Target: Thomas V. Mike Miller, Head of Maryland General Assembly Senate
Goal: Allow 5 cent plastic bag tax in Prince George’s County to deter people from using environmentally harmful plastic bags
Montgomery County, Maryland and Washington D.C. have a 5 cent tax on plastic bags. This tax deters people from using environmentally detrimental plastic bags for groceries and also goes to local cleanup efforts of the Anacostia and Potomac Rivers. Prince George’s County has been unable to pass the 5 cent plastic bag tax bill because it has not yet been approved by Maryland General Assembly.
Before Washington D.C. implemented the tax in 2010, plastic bags littered the Anacostia River. The pollution rate has decreased sharply since then, and the fee has generated $2 million a year for the Anacostia River Cleanup and Protection Fund. For each bag sold, 4 cents go to the cleanup fund and 1 cent goes to the owner of the business charging the tax. According to Jeffrey Seltzer, District Department of the Environment Associate Director for Stormwater Management, businesses have generally approved of the tax.
Montgomery County has seen a 50 percent decrease in plastic bag pollution along the Anacostia and Potomac Rivers since the bill was implemented. However, the Anacostia River still has a plastic bag pollution problem. This is because half of the Anacostia watershed is in Prince George’s County, which does not have the 5 cent plastic bag tax. The bill is still under debate in Prince George’s County General Assembly. Unlike other counties in Maryland, Prince George’s County needs state approval to pass legislation. Last year Prince George’s County was unable to gain approval for the bill from Maryland General Assembly. Please encourage Maryland General Assembly to allow Prince George’s County to pass this bill.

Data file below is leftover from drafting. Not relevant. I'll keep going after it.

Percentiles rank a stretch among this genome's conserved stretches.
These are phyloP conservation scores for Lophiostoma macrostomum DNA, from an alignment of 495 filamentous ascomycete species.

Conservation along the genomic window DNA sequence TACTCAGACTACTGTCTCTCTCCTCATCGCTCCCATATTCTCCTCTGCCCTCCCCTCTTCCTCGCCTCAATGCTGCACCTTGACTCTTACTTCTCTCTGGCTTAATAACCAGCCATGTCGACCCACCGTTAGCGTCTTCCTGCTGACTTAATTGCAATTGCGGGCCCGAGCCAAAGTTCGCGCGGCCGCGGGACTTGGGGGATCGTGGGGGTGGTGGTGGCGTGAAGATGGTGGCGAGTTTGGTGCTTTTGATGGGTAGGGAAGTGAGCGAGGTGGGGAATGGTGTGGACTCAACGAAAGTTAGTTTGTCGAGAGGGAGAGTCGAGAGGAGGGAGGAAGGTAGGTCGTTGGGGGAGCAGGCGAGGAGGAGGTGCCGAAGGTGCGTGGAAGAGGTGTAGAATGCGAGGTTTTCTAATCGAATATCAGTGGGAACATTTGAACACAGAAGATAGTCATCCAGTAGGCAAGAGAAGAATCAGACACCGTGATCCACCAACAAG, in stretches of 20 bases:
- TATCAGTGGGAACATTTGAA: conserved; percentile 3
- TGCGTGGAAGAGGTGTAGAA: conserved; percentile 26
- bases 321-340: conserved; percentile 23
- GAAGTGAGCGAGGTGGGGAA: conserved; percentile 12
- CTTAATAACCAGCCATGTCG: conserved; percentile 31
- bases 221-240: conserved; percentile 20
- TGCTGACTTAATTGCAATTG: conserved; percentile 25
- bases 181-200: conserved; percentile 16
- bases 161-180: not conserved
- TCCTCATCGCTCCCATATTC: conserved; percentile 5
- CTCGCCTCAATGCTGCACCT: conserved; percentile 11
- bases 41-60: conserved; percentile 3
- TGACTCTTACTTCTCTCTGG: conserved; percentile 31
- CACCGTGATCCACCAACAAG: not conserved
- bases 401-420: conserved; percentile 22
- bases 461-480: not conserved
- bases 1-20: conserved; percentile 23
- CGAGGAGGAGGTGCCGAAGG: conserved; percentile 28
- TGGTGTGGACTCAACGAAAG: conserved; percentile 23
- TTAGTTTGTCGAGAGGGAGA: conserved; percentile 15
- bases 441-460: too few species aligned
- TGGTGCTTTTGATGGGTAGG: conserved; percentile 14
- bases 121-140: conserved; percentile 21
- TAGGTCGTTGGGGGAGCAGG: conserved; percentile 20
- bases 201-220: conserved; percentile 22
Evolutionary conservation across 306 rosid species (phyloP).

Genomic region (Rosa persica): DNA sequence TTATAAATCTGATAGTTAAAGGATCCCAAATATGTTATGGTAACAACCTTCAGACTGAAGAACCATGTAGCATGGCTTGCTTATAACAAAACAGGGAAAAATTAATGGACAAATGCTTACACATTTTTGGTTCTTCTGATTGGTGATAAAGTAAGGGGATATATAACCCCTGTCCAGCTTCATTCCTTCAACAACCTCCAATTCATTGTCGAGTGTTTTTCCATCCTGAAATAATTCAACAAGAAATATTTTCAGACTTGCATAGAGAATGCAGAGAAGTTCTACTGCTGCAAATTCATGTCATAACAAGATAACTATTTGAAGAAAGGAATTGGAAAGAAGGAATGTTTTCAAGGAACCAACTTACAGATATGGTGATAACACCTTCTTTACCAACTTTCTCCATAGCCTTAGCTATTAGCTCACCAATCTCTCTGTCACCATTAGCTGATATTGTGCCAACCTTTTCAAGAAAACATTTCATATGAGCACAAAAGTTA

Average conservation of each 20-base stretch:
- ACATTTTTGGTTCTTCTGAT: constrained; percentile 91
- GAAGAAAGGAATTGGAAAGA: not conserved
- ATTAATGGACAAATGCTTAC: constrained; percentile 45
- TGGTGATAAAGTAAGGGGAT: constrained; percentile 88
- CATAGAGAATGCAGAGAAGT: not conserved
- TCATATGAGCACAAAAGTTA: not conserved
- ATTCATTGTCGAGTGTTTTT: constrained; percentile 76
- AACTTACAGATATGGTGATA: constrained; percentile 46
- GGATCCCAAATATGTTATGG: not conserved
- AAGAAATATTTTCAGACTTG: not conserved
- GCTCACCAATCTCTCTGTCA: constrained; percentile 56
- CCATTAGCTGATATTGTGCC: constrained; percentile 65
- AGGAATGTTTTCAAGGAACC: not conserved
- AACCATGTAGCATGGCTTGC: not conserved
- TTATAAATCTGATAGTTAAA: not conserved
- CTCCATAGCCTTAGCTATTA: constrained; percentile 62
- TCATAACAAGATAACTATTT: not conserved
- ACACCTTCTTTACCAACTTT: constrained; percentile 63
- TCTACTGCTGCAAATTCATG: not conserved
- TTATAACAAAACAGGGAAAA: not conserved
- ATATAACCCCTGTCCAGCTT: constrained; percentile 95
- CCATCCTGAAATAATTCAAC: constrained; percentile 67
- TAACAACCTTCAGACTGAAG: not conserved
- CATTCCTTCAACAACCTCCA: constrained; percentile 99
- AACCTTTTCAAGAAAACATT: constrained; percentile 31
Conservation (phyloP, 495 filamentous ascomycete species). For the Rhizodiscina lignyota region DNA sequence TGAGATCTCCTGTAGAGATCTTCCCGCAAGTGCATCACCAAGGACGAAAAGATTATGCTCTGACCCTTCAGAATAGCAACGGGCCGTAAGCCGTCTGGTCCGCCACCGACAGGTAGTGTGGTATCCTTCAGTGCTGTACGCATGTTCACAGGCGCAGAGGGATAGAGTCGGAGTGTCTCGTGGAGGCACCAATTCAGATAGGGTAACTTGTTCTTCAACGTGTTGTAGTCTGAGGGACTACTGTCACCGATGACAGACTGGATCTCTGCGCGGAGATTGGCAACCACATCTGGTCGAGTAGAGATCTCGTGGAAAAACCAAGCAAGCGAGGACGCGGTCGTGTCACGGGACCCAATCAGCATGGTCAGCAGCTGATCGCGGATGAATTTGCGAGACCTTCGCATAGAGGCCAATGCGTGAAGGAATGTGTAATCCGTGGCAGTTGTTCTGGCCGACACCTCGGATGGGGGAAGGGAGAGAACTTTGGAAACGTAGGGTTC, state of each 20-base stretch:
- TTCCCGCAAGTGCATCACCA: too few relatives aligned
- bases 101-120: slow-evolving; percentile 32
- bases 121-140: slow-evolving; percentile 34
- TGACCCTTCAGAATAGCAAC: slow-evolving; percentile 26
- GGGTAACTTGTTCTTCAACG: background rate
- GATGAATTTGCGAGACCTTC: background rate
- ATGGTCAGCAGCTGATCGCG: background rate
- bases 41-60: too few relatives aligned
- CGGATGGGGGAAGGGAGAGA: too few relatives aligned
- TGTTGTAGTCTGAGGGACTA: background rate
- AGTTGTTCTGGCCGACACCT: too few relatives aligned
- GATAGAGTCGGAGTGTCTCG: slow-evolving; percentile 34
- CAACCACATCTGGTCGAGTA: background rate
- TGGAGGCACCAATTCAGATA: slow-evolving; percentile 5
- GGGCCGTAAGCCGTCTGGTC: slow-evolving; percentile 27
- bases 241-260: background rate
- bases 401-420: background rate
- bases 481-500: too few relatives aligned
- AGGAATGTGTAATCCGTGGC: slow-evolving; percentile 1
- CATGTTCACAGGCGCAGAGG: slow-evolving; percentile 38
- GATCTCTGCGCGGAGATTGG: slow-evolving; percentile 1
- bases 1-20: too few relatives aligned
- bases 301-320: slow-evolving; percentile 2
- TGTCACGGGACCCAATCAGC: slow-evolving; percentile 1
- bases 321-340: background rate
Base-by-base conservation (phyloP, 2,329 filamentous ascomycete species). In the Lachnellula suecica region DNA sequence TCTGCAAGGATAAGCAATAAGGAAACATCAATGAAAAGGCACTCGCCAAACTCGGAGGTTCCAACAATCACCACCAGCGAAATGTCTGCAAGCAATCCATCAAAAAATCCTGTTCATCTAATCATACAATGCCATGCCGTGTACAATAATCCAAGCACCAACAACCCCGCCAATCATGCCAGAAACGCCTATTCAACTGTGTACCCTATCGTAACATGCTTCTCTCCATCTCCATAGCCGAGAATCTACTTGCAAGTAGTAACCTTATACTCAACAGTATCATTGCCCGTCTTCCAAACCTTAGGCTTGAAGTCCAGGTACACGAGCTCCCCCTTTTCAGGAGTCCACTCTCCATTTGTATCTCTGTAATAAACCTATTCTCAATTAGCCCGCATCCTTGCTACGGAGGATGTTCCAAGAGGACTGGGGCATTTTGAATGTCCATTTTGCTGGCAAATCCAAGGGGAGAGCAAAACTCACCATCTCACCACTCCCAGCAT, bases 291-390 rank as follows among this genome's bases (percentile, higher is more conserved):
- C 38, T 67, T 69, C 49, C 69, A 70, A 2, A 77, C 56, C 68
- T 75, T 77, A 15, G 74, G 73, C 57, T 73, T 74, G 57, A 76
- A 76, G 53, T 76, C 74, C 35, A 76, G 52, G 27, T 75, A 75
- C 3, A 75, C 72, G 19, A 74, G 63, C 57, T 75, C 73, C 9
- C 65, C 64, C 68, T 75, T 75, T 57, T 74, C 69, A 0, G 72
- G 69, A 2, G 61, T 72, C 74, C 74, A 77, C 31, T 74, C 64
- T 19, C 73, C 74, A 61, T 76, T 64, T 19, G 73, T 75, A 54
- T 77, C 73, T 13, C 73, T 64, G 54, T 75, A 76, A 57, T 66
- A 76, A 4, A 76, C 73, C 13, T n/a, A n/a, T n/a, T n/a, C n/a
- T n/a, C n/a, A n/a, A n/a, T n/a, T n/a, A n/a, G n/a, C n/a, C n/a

Dear Mr. Miller,
We would like to encourage the Maryland General Assembly to approve the 5 cent plastic bag tax bill for Prince George’s County. As you may know, Washington D.C. and Montgomery County, MD have had these laws in effect for a couple of years. Both have seen major decreases in plastic bag pollution. Washington D.C. puts the revenue towards the Anacostia River Cleanup and Protection Fund and Montgomery County puts the money towards its Water Quality Protection Fund, which provides upgrades for stormwater facilities that capture pollutants before they flow into waterways.
The Anacostia River is far less polluted than it was, but a good part of the watershed is in Prince George’s County. Business owners are generally okay with this tax: 1 out of the 5 cents goes to them. Prince George’s County General Assembly was not allowed to pass the plastic tax proposal last year. Please enable the 5 cent plastic bag tax this year in PG County, for the sake of our rivers and water supply.
[Your Name Here]